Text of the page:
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Southpointe. Last year the relay in Peters Township raised $116,000. Opening ceremonies begin at noon. The Survivors and Caregivers Ceremony follows at 12:30 p.m. with Fight Back Ceremony at 7 p.m. The Luminaria Ceremony, which honors survivors and those who lost their battle with the disease, begins at 9 p.m. on June 2. Luminaria may be purchased with a $10 donation online or by mail with a donation from the heart. Contact Rita Reo at firstname.lastname@example.org or Lilly Kauffman at email@example.com for ordering or additional information. Luminaria may also be ordered by calling Reo at 724.263.9329. Closing ceremonies will be held at 7:30 a.m. June 3. This year’s theme is Reality Television Shows. Teams decorate their respective sites around the track reflecting the theme. Family style games, live musical entertainment and concessions will be available. The public is welcome to the event. Admission is free. If you are interested in forming or joining a Relay For Life team, would like to support a team or need more information, contact Margie Smith at 724.222.6911 or go to www.relayforlife.org/papeterstwp for details. Relay For Life is an event that can truly unite a community, Smith said. “In these times when people seem to be so polarized on such a large number of issues, this is one issue we can stand together on,’’ Smith said. “We are a united front against this disease and we will not stop until relaying until a cure is found.’’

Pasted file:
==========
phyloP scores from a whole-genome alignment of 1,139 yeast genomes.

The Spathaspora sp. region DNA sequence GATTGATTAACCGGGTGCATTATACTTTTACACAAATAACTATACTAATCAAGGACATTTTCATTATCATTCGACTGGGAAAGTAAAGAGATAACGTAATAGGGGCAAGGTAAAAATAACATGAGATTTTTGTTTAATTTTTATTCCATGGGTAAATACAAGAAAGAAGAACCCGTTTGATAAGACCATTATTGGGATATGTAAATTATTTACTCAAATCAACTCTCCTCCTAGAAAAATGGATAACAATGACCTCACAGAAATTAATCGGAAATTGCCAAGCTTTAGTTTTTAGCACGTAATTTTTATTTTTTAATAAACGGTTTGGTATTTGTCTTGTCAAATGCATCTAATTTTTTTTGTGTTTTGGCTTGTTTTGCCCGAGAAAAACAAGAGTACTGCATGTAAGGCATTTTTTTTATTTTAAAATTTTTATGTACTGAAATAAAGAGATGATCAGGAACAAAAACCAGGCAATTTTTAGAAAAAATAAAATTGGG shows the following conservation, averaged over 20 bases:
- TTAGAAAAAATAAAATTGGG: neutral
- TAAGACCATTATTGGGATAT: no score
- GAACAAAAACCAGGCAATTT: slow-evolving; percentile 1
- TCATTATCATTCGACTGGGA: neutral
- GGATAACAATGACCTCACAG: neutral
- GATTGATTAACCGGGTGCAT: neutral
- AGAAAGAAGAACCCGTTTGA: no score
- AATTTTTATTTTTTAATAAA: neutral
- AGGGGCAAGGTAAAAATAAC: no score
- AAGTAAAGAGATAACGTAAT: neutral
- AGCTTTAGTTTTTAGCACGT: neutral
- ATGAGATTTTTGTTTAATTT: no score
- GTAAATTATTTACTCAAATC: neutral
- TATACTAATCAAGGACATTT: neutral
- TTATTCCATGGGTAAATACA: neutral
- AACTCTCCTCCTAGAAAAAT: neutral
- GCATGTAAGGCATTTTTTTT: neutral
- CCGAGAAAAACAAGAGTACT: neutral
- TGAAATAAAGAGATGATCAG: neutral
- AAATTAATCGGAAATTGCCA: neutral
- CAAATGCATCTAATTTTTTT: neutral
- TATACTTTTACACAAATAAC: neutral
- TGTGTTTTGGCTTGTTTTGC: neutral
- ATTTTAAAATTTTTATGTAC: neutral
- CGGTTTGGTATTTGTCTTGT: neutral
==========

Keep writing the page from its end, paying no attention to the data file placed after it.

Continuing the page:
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rom small yards to large, open, public areas, figuring out what to do with your outdoor space can be a property owner’s headache. But Sugar Run Nursery can help. Since 1986, Sugar Run Nursery has been providing high quality plant material to the South Hills of Pittsburgh. They also design beautiful landscapes and gardens, and help their clients follow through on all aspects of their gardening experience. “We not only provide creative ideas and designs, but we also approach each property realistically,” said Sean Bernarding, Jr., the owner of Sugar Run Nursery. ”We try to work with existing vegetation, topography, architecture and character of the space, as well as the client’s personal wishes, to create a concept that both functions and looks good.” Sugar Run clients can expect a level of expertise unavailable anywhere else. From onsite consultations and expert advice from their horticulturists, to guarantees that planted material will thrive and flourish, Sugar Run’s staff can transform your yard from boring to beautiful. “Our employees are passionate about your yard,” Bernarding said. “They are knowledgeable, friendly and willing to take the time with you to answer all of your questions.” What’s more, once you find that perfect specimen plant or shade tree at the nursery, Sugar Run’s staff offers delivery and expert planting services too. “We carry an enormous variety of common and specimen trees, shrubs, grasses, perennials, evergreens, dwarf conifers, ornamental trees, flowering trees, shade trees, many different varieties of Japanese maples, specimen plants, bedding plants, groundcover,